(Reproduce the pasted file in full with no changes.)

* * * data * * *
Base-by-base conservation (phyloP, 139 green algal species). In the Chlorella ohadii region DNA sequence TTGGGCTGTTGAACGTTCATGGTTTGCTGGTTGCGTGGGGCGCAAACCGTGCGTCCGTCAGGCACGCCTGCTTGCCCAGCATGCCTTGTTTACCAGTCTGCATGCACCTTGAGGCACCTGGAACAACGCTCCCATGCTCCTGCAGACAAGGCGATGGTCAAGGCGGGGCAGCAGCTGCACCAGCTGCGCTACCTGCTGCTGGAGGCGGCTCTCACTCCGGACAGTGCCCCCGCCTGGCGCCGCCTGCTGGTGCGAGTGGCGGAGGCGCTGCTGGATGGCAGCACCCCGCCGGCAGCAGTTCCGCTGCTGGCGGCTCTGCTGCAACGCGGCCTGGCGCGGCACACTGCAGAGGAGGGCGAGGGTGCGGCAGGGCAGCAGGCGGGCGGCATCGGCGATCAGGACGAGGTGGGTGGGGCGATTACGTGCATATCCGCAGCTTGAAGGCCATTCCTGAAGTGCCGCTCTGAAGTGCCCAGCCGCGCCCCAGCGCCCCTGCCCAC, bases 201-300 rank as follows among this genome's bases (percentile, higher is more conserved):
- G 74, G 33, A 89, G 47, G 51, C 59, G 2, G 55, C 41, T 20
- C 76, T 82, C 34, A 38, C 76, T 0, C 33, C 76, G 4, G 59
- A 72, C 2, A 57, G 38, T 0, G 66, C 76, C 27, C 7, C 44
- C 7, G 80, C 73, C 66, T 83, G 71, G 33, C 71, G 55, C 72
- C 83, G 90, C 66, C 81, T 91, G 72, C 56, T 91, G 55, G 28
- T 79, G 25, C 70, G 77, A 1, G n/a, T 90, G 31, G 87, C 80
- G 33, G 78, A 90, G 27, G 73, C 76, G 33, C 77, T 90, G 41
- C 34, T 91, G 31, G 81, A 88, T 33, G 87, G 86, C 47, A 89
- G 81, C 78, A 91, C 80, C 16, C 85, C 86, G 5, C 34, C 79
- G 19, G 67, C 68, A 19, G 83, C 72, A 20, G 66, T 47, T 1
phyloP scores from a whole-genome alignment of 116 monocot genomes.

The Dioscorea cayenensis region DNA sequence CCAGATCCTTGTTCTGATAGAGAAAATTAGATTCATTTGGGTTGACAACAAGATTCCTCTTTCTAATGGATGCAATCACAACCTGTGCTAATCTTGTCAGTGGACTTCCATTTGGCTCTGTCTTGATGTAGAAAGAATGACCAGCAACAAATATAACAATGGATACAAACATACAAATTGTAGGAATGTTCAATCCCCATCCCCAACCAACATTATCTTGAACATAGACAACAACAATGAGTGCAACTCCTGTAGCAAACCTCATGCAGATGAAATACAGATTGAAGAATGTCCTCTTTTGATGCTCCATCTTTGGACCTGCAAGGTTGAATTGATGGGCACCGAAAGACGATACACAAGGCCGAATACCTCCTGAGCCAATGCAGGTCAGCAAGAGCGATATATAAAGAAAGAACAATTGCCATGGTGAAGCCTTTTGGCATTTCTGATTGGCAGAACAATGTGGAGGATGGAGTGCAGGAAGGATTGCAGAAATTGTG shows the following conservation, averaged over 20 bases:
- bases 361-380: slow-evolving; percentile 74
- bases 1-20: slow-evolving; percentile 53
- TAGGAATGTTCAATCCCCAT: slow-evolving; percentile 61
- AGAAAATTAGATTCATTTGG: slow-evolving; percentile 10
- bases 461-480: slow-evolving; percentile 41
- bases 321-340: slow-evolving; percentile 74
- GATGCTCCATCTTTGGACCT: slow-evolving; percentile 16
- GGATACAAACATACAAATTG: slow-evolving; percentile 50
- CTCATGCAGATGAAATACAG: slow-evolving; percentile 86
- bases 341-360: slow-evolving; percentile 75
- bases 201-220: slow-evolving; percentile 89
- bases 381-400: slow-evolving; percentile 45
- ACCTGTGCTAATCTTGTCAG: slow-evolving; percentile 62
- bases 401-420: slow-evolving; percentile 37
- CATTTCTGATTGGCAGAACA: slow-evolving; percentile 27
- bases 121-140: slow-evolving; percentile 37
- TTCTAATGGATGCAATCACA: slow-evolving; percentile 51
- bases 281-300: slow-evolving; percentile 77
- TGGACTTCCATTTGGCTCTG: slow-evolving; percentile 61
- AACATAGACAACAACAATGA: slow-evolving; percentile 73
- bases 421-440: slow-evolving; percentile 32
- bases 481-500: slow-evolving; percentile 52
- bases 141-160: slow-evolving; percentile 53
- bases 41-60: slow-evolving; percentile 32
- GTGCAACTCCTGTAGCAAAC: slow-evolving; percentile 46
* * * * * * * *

Base-by-base conservation (phyloP, 139 green algal species). In the Chlorella ohadii region DNA sequence TTGGGCTGTTGAACGTTCATGGTTTGCTGGTTGCGTGGGGCGCAAACCGTGCGTCCGTCAGGCACGCCTGCTTGCCCAGCATGCCTTGTTTACCAGTCTGCATGCACCTTGAGGCACCTGGAACAACGCTCCCATGCTCCTGCAGACAAGGCGATGGTCAAGGCGGGGCAGCAGCTGCACCAGCTGCGCTACCTGCTGCTGGAGGCGGCTCTCACTCCGGACAGTGCCCCCGCCTGGCGCCGCCTGCTGGTGCGAGTGGCGGAGGCGCTGCTGGATGGCAGCACCCCGCCGGCAGCAGTTCCGCTGCTGGCGGCTCTGCTGCAACGCGGCCTGGCGCGGCACACTGCAGAGGAGGGCGAGGGTGCGGCAGGGCAGCAGGCGGGCGGCATCGGCGATCAGGACGAGGTGGGTGGGGCGATTACGTGCATATCCGCAGCTTGAAGGCCATTCCTGAAGTGCCGCTCTGAAGTGCCCAGCCGCGCCCCAGCGCCCCTGCCCAC, bases 201-300 rank as follows among this genome's bases (percentile, higher is more conserved):
- G 74, G 33, A 89, G 47, G 51, C 59, G 2, G 55, C 41, T 20
- C 76, T 82, C 34, A 38, C 76, T 0, C 33, C 76, G 4, G 59
- A 72, C 2, A 57, G 38, T 0, G 66, C 76, C 27, C 7, C 44
- C 7, G 80, C 73, C 66, T 83, G 71, G 33, C 71, G 55, C 72
- C 83, G 90, C 66, C 81, T 91, G 72, C 56, T 91, G 55, G 28
- T 79, G 25, C 70, G 77, A 1, G n/a, T 90, G 31, G 87, C 80
- G 33, G 78, A 90, G 27, G 73, C 76, G 33, C 77, T 90, G 41
- C 34, T 91, G 31, G 81, A 88, T 33, G 87, G 86, C 47, A 89
- G 81, C 78, A 91, C 80, C 16, C 85, C 86, G 5, C 34, C 79
- G 19, G 67, C 68, A 19, G 83, C 72, A 20, G 66, T 47, T 1
phyloP scores from a whole-genome alignment of 116 monocot genomes.

The Dioscorea cayenensis region DNA sequence CCAGATCCTTGTTCTGATAGAGAAAATTAGATTCATTTGGGTTGACAACAAGATTCCTCTTTCTAATGGATGCAATCACAACCTGTGCTAATCTTGTCAGTGGACTTCCATTTGGCTCTGTCTTGATGTAGAAAGAATGACCAGCAACAAATATAACAATGGATACAAACATACAAATTGTAGGAATGTTCAATCCCCATCCCCAACCAACATTATCTTGAACATAGACAACAACAATGAGTGCAACTCCTGTAGCAAACCTCATGCAGATGAAATACAGATTGAAGAATGTCCTCTTTTGATGCTCCATCTTTGGACCTGCAAGGTTGAATTGATGGGCACCGAAAGACGATACACAAGGCCGAATACCTCCTGAGCCAATGCAGGTCAGCAAGAGCGATATATAAAGAAAGAACAATTGCCATGGTGAAGCCTTTTGGCATTTCTGATTGGCAGAACAATGTGGAGGATGGAGTGCAGGAAGGATTGCAGAAATTGTG shows the following conservation, averaged over 20 bases:
- bases 361-380: slow-evolving; percentile 74
- bases 1-20: slow-evolving; percentile 53
- TAGGAATGTTCAATCCCCAT: slow-evolving; percentile 61
- AGAAAATTAGATTCATTTGG: slow-evolving; percentile 10
- bases 461-480: slow-evolving; percentile 41
- bases 321-340: slow-evolving; percentile 74
- GATGCTCCATCTTTGGACCT: slow-evolving; percentile 16
- GGATACAAACATACAAATTG: slow-evolving; percentile 50
- CTCATGCAGATGAAATACAG: slow-evolving; percentile 86
- bases 341-360: slow-evolving; percentile 75
- bases 201-220: slow-evolving; percentile 89
- bases 381-400: slow-evolving; percentile 45
- ACCTGTGCTAATCTTGTCAG: slow-evolving; percentile 62
- bases 401-420: slow-evolving; percentile 37
- CATTTCTGATTGGCAGAACA: slow-evolving; percentile 27
- bases 121-140: slow-evolving; percentile 37
- TTCTAATGGATGCAATCACA: slow-evolving; percentile 51
- bases 281-300: slow-evolving; percentile 77
- TGGACTTCCATTTGGCTCTG: slow-evolving; percentile 61
- AACATAGACAACAACAATGA: slow-evolving; percentile 73
- bases 421-440: slow-evolving; percentile 32
- bases 481-500: slow-evolving; percentile 52
- bases 141-160: slow-evolving; percentile 53
- bases 41-60: slow-evolving; percentile 32
- GTGCAACTCCTGTAGCAAAC: slow-evolving; percentile 46